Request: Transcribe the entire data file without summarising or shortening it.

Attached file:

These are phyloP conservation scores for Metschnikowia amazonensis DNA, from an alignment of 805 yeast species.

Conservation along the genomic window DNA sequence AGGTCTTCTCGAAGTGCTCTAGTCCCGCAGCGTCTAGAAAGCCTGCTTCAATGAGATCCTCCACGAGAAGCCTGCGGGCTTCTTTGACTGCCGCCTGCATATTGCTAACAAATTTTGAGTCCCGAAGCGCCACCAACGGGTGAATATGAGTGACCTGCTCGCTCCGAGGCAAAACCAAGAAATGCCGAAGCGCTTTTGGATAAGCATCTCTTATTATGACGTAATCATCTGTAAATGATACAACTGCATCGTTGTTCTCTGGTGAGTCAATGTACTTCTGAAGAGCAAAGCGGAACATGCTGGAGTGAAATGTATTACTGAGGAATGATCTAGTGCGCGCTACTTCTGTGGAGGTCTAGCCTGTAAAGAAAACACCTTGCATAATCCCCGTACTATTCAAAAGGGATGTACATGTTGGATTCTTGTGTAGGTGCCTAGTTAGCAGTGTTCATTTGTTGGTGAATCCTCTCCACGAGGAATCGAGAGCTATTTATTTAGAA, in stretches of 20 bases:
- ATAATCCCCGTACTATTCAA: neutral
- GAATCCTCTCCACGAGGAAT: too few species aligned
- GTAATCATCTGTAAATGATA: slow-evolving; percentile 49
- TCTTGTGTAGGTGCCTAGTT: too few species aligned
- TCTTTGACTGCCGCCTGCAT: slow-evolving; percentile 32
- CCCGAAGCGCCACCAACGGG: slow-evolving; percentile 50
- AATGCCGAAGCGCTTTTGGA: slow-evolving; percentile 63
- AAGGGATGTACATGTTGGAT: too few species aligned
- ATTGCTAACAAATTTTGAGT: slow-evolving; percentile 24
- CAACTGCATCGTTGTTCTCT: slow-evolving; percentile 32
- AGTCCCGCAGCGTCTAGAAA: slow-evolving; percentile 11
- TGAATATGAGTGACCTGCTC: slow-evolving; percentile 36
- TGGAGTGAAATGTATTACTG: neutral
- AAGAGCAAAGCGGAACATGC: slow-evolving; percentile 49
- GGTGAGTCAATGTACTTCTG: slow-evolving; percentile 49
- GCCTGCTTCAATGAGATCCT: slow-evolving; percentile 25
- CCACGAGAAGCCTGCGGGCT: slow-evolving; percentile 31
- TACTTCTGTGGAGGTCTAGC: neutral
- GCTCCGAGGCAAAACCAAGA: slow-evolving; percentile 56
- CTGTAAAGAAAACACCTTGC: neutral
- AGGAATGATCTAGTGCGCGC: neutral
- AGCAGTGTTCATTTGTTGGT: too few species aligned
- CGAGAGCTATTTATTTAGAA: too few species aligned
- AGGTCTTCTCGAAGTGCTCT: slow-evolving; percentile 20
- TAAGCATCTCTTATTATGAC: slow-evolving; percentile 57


These are phyloP conservation scores for Metschnikowia amazonensis DNA, from an alignment of 805 yeast species.

Conservation along the genomic window DNA sequence AGGTCTTCTCGAAGTGCTCTAGTCCCGCAGCGTCTAGAAAGCCTGCTTCAATGAGATCCTCCACGAGAAGCCTGCGGGCTTCTTTGACTGCCGCCTGCATATTGCTAACAAATTTTGAGTCCCGAAGCGCCACCAACGGGTGAATATGAGTGACCTGCTCGCTCCGAGGCAAAACCAAGAAATGCCGAAGCGCTTTTGGATAAGCATCTCTTATTATGACGTAATCATCTGTAAATGATACAACTGCATCGTTGTTCTCTGGTGAGTCAATGTACTTCTGAAGAGCAAAGCGGAACATGCTGGAGTGAAATGTATTACTGAGGAATGATCTAGTGCGCGCTACTTCTGTGGAGGTCTAGCCTGTAAAGAAAACACCTTGCATAATCCCCGTACTATTCAAAAGGGATGTACATGTTGGATTCTTGTGTAGGTGCCTAGTTAGCAGTGTTCATTTGTTGGTGAATCCTCTCCACGAGGAATCGAGAGCTATTTATTTAGAA, in stretches of 20 bases:
- ATAATCCCCGTACTATTCAA: neutral
- GAATCCTCTCCACGAGGAAT: too few species aligned
- GTAATCATCTGTAAATGATA: slow-evolving; percentile 49
- TCTTGTGTAGGTGCCTAGTT: too few species aligned
- TCTTTGACTGCCGCCTGCAT: slow-evolving; percentile 32
- CCCGAAGCGCCACCAACGGG: slow-evolving; percentile 50
- AATGCCGAAGCGCTTTTGGA: slow-evolving; percentile 63
- AAGGGATGTACATGTTGGAT: too few species aligned
- ATTGCTAACAAATTTTGAGT: slow-evolving; percentile 24
- CAACTGCATCGTTGTTCTCT: slow-evolving; percentile 32
- AGTCCCGCAGCGTCTAGAAA: slow-evolving; percentile 11
- TGAATATGAGTGACCTGCTC: slow-evolving; percentile 36
- TGGAGTGAAATGTATTACTG: neutral
- AAGAGCAAAGCGGAACATGC: slow-evolving; percentile 49
- GGTGAGTCAATGTACTTCTG: slow-evolving; percentile 49
- GCCTGCTTCAATGAGATCCT: slow-evolving; percentile 25
- CCACGAGAAGCCTGCGGGCT: slow-evolving; percentile 31
- TACTTCTGTGGAGGTCTAGC: neutral
- GCTCCGAGGCAAAACCAAGA: slow-evolving; percentile 56
- CTGTAAAGAAAACACCTTGC: neutral
- AGGAATGATCTAGTGCGCGC: neutral
- AGCAGTGTTCATTTGTTGGT: too few species aligned
- CGAGAGCTATTTATTTAGAA: too few species aligned
- AGGTCTTCTCGAAGTGCTCT: slow-evolving; percentile 20
- TAAGCATCTCTTATTATGAC: slow-evolving; percentile 57